Fifth Sunday After Pentecost
TEXT: Mark 5:21-43
Now there was a woman who had been suffering from haemorrhages for twelve years. She had endured much under many physicians, and had spent all that she had; and she was no better, but rather grew worse. She had heard about Jesus, and came up behind him in the crowd and touched his cloak, for she said, “If I but touch his clothes, I will be made well.” (Mark 5:25-28)
She had plenty of reasons to be afraid. She wasn’t supposed to be there, but she was desperate: desperate for help, desperate for healing. She wasn’t supposed to be there in the crowd, sneaking through, trying to touch just the hem of Jesus’ cloak. Surely if she could touch even that, she would be healed. Surely.
But she was not supposed to be there—and if she got found out, she’d be in trouble. Culture and custom said she wasn’t supposed to be there. Social courtesy said she wasn’t supposed to be there. The Law said she wasn’t supposed to be there. The Law—in Leviticus, chapter 15—said: “If a woman has a flow of blood, she remains unclean as long as the flow continues, and for seven days after it stops. Anyone who touches her is unclean until evening. Anyone who touches anything she has touched will be unclean until evening.”*
She has been bleeding for twelve years. She has been ritually unclean for twelve years. For twelve years, anyone she touches has been rendered ritually unclean until evening. If she touches someone, they are prohibited from having social contact with anyone else for the rest of the day. For twelve years, she has been persona non grata. For twelve years, she has been expected to avoid contact with the rest of society. She was not supposed to be out in public, pushing her way through a crowd, trying to touch Jesus—or even the hem of his garment.
Yes, she had plenty of reasons to be afraid, and plenty of people to be afraid of—including Jesus, when she made him unclean!
How many of us, I wonder, are just like her—sneaking around with our heads down, afraid of being recognized? Desperately hiding the truth about ourselves, for fear of being shunned and isolated? For fear of being looked down upon, or judged? How many of us, I wonder, are just like her—desperate to find some cure, some relief, some acceptance … but terrified of what it might take to grab hold of it?
She pushed her way through the crowd—face hidden, anonymous, risking everything. It was only a fleeting opportunity, after all. Jesus was in a hurry. This was no time to interrupt him; he was on a mission of mercy, dealing with an urgent matter.
A little girl was dying. There was not a moment to lose.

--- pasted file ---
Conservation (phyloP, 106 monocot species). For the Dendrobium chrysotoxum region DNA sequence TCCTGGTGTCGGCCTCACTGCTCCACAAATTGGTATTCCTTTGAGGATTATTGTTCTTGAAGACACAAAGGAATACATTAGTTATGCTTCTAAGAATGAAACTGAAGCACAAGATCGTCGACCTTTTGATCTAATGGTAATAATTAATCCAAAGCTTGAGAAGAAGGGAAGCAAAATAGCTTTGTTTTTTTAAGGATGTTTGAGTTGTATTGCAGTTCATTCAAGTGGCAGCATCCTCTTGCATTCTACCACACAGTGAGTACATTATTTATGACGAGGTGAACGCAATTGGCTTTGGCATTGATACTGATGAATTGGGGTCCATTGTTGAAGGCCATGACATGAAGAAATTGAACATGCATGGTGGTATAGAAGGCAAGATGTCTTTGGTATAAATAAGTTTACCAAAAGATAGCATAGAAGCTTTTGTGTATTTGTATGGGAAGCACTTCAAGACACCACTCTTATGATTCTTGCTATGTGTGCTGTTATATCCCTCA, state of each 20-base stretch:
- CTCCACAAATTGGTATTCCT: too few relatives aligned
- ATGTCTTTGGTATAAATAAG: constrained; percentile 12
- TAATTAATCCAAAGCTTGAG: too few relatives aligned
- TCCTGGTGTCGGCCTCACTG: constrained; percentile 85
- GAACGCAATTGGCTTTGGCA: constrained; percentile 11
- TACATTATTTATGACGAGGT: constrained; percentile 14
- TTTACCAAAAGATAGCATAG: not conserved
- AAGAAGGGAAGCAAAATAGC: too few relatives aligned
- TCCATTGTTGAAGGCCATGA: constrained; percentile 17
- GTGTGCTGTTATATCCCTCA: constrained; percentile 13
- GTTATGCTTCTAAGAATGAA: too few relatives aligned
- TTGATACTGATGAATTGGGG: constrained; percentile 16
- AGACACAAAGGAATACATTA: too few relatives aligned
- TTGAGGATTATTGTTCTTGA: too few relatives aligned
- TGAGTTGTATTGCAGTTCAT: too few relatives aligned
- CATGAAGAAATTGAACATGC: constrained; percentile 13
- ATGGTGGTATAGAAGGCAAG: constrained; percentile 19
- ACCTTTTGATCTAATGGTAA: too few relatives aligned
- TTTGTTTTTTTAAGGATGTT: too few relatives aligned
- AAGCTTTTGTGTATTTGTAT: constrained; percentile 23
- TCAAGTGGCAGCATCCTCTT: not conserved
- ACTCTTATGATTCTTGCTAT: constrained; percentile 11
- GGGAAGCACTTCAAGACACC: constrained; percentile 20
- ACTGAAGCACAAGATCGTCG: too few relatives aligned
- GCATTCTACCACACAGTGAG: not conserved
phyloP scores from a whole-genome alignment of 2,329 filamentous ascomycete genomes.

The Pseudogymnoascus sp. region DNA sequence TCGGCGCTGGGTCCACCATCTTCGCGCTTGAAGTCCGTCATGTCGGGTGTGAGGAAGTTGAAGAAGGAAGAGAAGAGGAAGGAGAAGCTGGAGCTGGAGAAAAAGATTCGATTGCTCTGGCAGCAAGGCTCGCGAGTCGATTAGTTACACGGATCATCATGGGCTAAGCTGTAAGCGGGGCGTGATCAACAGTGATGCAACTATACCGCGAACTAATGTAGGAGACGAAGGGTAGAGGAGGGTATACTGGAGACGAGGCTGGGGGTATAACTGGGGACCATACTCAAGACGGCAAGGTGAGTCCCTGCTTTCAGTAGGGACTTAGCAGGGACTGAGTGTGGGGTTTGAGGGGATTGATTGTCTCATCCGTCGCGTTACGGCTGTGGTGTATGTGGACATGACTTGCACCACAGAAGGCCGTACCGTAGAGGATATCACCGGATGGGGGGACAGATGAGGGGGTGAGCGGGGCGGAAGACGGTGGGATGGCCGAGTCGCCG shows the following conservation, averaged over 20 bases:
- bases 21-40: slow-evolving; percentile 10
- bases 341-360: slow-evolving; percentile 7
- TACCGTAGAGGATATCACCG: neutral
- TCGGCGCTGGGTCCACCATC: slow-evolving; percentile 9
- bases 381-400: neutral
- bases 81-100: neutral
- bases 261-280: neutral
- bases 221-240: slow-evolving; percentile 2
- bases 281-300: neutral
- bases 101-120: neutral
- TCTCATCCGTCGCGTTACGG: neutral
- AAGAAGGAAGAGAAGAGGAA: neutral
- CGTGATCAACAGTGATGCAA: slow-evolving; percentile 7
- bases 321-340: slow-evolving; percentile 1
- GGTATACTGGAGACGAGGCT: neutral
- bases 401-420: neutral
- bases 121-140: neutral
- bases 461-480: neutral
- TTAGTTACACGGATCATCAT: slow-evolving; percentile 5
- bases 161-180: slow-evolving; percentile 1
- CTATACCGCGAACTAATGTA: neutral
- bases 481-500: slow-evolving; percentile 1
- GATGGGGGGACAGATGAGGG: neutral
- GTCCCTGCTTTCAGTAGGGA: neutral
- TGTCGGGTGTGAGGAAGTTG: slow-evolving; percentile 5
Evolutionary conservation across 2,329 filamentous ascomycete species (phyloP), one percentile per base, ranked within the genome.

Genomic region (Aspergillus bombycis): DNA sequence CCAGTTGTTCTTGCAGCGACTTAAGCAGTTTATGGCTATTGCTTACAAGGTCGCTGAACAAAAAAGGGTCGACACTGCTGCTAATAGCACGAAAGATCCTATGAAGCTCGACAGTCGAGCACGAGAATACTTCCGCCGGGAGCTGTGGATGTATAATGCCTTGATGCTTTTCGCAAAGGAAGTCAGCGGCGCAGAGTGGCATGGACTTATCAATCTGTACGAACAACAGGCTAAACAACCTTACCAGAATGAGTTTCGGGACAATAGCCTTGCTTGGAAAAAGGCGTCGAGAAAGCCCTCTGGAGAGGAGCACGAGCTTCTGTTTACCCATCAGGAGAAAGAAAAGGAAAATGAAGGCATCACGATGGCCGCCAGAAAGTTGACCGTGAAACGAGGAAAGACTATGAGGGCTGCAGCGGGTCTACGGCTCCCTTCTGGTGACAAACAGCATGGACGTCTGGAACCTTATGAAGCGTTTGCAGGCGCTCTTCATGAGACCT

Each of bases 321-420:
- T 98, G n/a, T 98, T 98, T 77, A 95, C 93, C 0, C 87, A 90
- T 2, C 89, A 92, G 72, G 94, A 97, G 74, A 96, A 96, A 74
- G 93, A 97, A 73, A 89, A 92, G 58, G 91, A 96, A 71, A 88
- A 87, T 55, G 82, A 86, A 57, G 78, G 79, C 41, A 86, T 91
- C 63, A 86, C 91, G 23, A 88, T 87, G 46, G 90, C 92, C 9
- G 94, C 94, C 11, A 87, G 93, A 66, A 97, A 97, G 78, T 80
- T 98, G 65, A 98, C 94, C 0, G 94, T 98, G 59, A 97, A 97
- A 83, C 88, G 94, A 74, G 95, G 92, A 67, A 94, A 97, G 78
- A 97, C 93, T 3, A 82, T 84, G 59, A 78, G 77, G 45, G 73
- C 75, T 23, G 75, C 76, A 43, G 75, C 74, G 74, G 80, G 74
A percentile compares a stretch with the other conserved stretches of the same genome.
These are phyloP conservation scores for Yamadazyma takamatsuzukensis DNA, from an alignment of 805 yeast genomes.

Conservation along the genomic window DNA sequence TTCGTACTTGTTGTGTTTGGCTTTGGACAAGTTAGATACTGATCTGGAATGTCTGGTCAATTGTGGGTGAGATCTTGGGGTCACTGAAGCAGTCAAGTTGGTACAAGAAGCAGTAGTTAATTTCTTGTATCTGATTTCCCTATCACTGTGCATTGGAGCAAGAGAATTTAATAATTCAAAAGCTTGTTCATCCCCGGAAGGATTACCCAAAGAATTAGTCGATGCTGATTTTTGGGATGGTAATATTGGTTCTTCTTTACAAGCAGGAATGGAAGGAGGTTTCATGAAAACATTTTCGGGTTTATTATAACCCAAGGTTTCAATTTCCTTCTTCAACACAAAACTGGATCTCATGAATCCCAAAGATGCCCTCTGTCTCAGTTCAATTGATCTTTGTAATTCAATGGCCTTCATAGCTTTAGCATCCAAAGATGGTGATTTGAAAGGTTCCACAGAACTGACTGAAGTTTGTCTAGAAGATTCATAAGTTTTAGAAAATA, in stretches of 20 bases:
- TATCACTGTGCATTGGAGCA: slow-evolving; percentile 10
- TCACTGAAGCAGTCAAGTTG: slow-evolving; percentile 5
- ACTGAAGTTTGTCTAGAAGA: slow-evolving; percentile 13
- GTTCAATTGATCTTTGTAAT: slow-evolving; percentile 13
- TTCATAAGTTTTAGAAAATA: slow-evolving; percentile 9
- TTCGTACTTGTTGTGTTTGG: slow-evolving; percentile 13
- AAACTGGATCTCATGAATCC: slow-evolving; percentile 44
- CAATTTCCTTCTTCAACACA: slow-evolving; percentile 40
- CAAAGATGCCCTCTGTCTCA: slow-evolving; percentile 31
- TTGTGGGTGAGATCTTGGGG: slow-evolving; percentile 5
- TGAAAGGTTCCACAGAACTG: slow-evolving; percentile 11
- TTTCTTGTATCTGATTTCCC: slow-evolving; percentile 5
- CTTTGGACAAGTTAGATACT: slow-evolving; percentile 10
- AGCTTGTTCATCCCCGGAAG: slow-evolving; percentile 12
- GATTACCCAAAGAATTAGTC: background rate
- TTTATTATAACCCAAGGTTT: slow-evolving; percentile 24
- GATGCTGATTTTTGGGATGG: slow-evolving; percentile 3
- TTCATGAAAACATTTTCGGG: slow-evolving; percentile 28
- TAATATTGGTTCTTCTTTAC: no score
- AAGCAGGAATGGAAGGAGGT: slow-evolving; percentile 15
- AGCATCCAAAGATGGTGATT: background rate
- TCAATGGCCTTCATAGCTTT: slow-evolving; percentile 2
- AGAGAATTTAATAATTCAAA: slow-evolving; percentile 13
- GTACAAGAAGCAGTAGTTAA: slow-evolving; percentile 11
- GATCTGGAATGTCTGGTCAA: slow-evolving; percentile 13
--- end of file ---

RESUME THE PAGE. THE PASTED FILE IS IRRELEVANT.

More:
This little girl, you see … She was twelve years old.
For twelve years, she had been healthy and happy. For twelve years, she had grown up as the precious daughter of one of the most important men in the town. For twelve years, she had had everything—but now her life was hanging by a thread. This was no time to interrupt Jesus. He had more important business to attend to. He had a little girl’s life to save.
“If I can just touch the edge of his garment as he hurries past—surely, that will be enough. Surely, that will make me better.”
So she did it. She pushed through the crowd and touched his garment as he hurried by—and immediately, she felt the bleeding stop! She had been right. She was healed. The disease was gone. No more feeling anemic and lethargic—no more hiding in the shadows, avoiding everyone.
She pulled the veil around her face and slipped back into the crowd. She had what she’d come for, and she was off. No harm done. No one had recognized her. No one knew who it was that had touched them in the crowd. She would just melt back into the crowd and slip off home.
“Who touched my clothes?”
Jesus has stopped. Like an ambulance driver screeching to a halt on the way to an emergency, Jesus has stopped.
“Who touched me?”
Jairus is pulling on his arm: “Who cares who touched you? Come and save my daughter! Quickly, before it’s too late.”
“Who touched me?”
She froze in fear. She’d been found out. She was busted.
She meant no harm, but she had been desperate. She’d been careful not to interrupt, not to get in the way … but now, she was going to be exposed. Now the jig was up.
She had plenty of reasons to be afraid. She was not supposed to be there. Trembling, she fell to her knees at Jesus’ feet, and admitted what she’d done. She knew she was in for it, but there was nowhere to hide. He knew. Somehow, he knew.